Library Work and the Signs of Southeast Alaskan Summer: A Final Entry from KLGO

Written by: Morgan W. Valenzuela

When I began a draft of this, my final post on this blog, the lilacs were in bloom. Skagway, Alaska, home to the Klondike Gold Rush National Historical Park loves a lilac bush. Every street or alley way has at least one and during the late days of spring into early summer, the whole town is treated to their sweet smell. Spring seems to arrive late in Skagway, at least compared to the Lower 48, but once it comes it makes up for lost time quickly. The mountainsides become vibrantly, violently green as new growth bursts forth, the sun illuminates the sky for the better part of the day as solstice nears, and blossoms in all the colors of the rainbow begin to bloom.

The view from my office, taken on June 11, 2021. Not yet Solstice, but summer weather had arrived.

I watched all of this seasonal shift from my office in the library and on my way to work through the lilac-scented streets of the Historic District. May was devoted to museum work, but as those projects came to a close and June began, I was able to concentrate on the library again, cataloging in particular. I completed a review of CAT1 and CAT2 on my own, then another with my supervisor, KLGO’s Curator. We sat together on a particularly warm day in the library office and successfully created a copy record for a new addition to KLGO’s library. 

As the weather warmed each day, with only a handful of cool and rainy stretches, I continued cataloging on my own and have created an Excel sheet where I record the new item’s title, author, and new Local Call Number. The items I am working with are being pulled from a library cart in my office; many of these items are new acquisitions. I have needed to use some of the CAT2 training and, after an email from the Metadata Coordinator at the NPS Library Information Management Program, Lia Vella, I also took a look at CAT3 to better understand the anatomy of a Call Number. 

Cataloging continues to be an enjoyable challenge. Some of the items I’ve attempted to catalog have no entry in NPS Libris at all and turn up no results for a Library of Congress Call Number when I complete a Cross Library Search. Still, the process of cataloging – which varies from item to item – is becoming clearer to me every time I successfully catalog an item.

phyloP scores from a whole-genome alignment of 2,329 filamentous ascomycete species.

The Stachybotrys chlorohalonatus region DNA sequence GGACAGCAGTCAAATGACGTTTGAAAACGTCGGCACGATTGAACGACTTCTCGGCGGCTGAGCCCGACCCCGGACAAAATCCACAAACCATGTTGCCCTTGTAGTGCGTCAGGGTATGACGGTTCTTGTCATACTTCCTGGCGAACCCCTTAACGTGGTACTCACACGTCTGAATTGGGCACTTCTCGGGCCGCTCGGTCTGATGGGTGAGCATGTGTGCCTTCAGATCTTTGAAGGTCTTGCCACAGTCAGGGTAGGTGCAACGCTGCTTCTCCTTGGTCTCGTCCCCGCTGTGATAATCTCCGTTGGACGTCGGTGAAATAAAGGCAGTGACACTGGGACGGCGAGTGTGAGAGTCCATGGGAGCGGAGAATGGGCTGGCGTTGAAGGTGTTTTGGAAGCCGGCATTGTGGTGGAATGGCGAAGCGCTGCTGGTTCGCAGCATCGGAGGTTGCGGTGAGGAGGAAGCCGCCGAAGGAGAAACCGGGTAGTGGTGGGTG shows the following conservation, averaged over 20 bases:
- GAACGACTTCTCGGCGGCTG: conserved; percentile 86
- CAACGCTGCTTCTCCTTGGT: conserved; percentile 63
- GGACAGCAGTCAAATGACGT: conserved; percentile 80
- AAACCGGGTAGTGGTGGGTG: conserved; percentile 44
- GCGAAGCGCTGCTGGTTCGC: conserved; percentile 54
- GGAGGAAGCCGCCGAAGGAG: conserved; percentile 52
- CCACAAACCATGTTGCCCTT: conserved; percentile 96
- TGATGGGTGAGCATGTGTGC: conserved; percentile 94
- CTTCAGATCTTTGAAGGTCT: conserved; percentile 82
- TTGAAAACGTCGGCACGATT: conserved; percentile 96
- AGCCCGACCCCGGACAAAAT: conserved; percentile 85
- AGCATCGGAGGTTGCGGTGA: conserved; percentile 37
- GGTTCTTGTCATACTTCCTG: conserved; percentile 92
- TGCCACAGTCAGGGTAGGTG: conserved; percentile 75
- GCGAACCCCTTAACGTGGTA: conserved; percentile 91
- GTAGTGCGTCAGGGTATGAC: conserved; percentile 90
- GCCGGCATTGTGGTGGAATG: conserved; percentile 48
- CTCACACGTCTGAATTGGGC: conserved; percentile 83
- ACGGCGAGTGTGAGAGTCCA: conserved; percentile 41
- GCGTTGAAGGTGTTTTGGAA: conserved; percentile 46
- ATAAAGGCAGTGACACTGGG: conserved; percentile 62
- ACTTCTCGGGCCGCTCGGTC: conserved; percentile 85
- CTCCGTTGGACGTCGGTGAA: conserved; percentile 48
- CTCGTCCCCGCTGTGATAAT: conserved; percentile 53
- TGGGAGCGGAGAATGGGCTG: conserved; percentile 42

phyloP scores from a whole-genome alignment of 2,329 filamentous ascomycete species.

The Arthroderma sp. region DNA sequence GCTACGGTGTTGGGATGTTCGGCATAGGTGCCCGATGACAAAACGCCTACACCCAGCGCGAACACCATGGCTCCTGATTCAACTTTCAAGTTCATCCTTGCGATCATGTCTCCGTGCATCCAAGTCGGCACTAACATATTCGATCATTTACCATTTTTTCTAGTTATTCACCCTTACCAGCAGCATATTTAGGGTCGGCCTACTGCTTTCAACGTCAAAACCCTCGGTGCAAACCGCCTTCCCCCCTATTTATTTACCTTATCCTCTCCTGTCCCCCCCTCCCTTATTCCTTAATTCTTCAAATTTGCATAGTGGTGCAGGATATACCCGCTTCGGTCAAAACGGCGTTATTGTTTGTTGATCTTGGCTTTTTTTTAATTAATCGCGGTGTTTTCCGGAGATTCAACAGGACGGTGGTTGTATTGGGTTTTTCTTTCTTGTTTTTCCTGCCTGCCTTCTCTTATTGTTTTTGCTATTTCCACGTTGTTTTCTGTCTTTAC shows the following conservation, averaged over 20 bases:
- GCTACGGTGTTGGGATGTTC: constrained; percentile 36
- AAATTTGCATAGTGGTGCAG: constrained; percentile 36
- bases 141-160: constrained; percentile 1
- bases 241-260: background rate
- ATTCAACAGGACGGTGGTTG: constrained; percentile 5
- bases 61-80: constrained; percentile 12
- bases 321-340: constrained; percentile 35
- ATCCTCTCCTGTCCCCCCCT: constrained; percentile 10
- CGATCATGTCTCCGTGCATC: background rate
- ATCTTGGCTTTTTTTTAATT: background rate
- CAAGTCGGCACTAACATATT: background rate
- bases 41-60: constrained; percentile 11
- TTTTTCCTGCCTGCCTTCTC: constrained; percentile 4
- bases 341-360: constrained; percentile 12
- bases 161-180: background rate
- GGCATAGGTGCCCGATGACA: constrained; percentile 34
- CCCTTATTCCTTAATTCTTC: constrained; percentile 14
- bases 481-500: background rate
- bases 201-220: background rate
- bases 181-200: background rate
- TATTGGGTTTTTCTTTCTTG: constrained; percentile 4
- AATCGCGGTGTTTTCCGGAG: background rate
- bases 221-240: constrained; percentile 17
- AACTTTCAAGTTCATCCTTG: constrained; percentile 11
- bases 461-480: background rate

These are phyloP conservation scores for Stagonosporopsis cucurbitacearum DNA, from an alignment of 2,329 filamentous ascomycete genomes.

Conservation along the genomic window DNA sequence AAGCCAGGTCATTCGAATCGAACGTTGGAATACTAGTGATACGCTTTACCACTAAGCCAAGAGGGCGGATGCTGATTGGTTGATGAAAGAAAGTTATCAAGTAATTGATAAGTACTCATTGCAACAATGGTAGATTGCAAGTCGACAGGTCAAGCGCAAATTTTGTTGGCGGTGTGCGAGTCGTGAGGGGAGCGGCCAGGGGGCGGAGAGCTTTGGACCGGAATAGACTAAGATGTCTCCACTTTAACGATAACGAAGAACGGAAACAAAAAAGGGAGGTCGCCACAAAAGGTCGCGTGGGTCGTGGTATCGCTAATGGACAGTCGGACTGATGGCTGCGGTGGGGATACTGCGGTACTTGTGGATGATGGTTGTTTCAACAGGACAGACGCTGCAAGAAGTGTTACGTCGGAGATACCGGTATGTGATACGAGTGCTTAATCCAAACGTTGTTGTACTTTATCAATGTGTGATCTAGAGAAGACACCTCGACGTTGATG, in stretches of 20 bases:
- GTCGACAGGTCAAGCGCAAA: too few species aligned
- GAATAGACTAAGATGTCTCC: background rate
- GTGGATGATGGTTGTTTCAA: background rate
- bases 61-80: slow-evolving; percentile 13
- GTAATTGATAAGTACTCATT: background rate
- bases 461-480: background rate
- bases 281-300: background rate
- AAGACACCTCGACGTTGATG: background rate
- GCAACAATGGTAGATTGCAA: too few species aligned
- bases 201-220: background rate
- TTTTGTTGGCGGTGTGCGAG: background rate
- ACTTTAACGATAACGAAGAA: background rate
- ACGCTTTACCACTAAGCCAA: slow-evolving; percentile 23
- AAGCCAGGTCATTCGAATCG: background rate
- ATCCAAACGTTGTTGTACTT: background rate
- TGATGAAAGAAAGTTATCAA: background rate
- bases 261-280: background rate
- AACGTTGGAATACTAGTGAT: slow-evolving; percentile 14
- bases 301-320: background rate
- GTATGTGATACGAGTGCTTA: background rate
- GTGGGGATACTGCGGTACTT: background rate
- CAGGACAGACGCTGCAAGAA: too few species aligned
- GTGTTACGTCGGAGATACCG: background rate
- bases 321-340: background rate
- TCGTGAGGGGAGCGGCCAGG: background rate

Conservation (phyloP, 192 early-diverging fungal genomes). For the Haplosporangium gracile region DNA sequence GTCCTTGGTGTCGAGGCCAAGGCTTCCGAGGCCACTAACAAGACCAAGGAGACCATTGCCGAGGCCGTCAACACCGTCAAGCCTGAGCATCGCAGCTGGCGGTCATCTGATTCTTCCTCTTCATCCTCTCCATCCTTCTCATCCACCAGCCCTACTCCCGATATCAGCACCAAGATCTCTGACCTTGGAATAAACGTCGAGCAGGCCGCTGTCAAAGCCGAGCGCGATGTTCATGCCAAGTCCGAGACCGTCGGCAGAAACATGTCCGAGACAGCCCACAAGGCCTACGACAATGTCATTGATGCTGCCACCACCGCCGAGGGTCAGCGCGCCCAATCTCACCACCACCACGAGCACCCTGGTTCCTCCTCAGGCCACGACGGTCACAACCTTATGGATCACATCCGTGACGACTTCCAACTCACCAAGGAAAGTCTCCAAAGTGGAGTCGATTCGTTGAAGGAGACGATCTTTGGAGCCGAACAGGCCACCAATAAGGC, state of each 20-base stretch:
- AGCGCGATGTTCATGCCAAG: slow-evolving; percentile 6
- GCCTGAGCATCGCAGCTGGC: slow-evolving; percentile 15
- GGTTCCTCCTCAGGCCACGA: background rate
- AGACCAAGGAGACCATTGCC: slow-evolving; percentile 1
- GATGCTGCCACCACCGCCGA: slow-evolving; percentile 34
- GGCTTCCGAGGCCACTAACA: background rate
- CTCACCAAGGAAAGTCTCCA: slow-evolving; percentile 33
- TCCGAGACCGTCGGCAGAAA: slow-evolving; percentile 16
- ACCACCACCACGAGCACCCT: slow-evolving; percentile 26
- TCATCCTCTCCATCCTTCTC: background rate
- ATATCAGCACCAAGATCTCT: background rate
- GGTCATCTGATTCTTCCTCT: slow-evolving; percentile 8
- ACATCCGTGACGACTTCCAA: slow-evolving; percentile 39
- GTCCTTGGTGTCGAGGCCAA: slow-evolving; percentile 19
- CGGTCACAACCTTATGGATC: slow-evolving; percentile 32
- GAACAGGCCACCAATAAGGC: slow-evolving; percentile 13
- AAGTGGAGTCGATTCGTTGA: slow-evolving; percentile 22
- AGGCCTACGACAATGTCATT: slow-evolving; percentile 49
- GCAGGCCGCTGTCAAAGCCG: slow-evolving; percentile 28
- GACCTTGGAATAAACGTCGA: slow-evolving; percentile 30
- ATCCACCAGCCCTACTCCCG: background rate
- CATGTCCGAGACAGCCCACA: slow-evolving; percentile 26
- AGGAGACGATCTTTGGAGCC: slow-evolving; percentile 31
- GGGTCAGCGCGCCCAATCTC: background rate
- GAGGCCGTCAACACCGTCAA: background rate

This work got me thinking about additional recommendations for KLGO’s library. I took an afternoon reading through the Library Management group on the Common Learning Portal. I recalled seeing a few discussions in the past month about SOPs and Scope of Collections documents, both of which KLGO lacks, but would find immensely helpful. I saved a selection of the documents shared by users at different parks and I hope that these will serve as helpful references for the future development of such documents at KLGO. 

The corner of Second and Broadway on a sunny day in late June. The orange and yellow building on the left-hand side of the photo is the Klondike Gold Rush National Historical Park Visitor Center.

Summer days in Skagway seem to stretch forever, stretch with the sun across the sky. When Solstice rolled around and we were treated to nearly 19 hours of sunlight and a midnight sky illuminated by a full moon, it felt like life, as it existed at that exact moment, would never end. The town and the Park feel full, like that moon, new faces on staff have become familiar and we run into each other during solstice celebrations in the park at the end of town. Resources Division Meetings have been held in person twice, all of us sat spaced apart in the Visitor Center’s theatre. I’ve gathered around a bonfire with coworkers, now friends, and I’ve celebrated both Solstice and Pride with these folks at the town’s outdoor stage. It’s a far cry from a normal summer, full of hustle and bustle on the streets and the potlucks after meetings indoors this park is famous for, but it’s wonderful all the same. 

Taken on June 20, 2021 at midnight. The bright light directly atop the mountain is the Solstice moon.

Now that Solstice has come and gone, we are actually losing daylight, minute by minute, though the light peeking through the windows’ edge at 2am begs to differ. Summer is coming to a close, if slowly. As my term has approached its close, I spent last month going over the documents I will leave at KLGO regarding the library inventory. The Excel sheet that records the results of the inventory has been reformatted for easy searching and for clarity. I’ve created Word documents which detail items I’ve come to casually call “Problem Books.” These items have issues with their call numbers, labels, both, or present other discrepancies. These issues will need to be resolved by someone much more knowledgeable in library sciences than myself.